Stop State Spending Insanity Part III - Solutions

…. Continues from Bob Lemer’s previous post:  “Stop State Spending Insanity Part II – Out of Control!

Suggested Composition Of The Special Commission. 

I have already presented the reason for having Mr. Paul Burka of the Texas Monthly serve as chairman.  The commission needs to have significant input from the applicable areas of elected state government that deal with the state’s finances. 

In my view, since all elected Texas officials apparently see the legislative budget board, rather than the legislature, as having the responsibility and authority under state statute for enforcing the 1978 constitutional amendment, I suggest that the co-chairmen of the LBB (lieutenant governor and speaker of the house) represent all elected officials from the executive and legislative branches on the special commission.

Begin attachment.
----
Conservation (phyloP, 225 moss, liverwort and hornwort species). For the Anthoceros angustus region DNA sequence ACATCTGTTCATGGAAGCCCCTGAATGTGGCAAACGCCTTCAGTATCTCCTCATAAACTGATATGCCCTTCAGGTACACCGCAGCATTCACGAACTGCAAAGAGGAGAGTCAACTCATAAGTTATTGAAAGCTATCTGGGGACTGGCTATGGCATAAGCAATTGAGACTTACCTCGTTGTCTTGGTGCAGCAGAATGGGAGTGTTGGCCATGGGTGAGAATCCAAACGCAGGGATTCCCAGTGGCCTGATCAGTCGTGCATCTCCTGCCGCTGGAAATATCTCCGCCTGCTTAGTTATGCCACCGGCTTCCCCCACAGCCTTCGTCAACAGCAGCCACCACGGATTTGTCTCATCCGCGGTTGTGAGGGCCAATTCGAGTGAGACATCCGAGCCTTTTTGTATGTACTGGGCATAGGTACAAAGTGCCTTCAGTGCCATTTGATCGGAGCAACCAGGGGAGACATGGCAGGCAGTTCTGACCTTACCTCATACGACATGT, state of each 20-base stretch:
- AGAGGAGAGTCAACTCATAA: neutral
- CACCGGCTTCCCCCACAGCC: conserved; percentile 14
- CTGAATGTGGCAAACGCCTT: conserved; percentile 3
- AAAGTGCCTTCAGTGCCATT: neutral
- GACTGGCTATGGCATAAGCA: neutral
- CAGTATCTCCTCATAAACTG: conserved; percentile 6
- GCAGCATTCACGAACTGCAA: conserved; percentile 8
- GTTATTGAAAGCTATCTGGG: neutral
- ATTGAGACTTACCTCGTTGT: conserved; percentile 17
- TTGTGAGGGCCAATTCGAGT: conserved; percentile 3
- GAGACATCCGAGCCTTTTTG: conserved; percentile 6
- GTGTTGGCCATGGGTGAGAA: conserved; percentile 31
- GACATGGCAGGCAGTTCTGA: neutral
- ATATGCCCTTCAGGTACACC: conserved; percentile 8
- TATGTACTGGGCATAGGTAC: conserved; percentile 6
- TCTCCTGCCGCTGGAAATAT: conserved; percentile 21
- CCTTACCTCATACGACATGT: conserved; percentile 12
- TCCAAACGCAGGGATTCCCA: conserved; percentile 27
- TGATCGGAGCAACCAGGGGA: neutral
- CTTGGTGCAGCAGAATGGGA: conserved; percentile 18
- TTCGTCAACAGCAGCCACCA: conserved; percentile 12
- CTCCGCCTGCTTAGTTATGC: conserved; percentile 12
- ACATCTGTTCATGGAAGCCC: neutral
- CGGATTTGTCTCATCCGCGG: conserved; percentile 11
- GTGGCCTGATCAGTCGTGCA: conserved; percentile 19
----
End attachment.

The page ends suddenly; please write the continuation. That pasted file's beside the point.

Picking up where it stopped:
Additionally, the commission will need the membership of the state comptroller general and the state auditor due to their valuable knowledge of the state’s finances, as well as the work support of the numerous qualified employees of those two independent departments.

In order to make sure that the quality control (constituency service) aspect is covered as well as the productivity aspect, I suggest that the commission include a representative of the internationally recognized American Productivity and Quality Center located in Houston.

Finally, I suggest that the commission include three retired partners of accounting firms either based in Texas or having offices in Texas, selected by the Texas State Society of Certified Public Accountants.  The three should have expertise in governmental financial accounting and reporting and no political ties to any state elected or appointed official.  This should guarantee the asking of the necessary hard questions.

The Commission’s Study Should Include Analyses Of Spending By The State’s Public School And Higher Education Systems, As They Are Integral Parts Of The State’s Spending Problems.  Like the state government itself, the state’s public school and higher education systems have a spending problem rather than a revenue problem.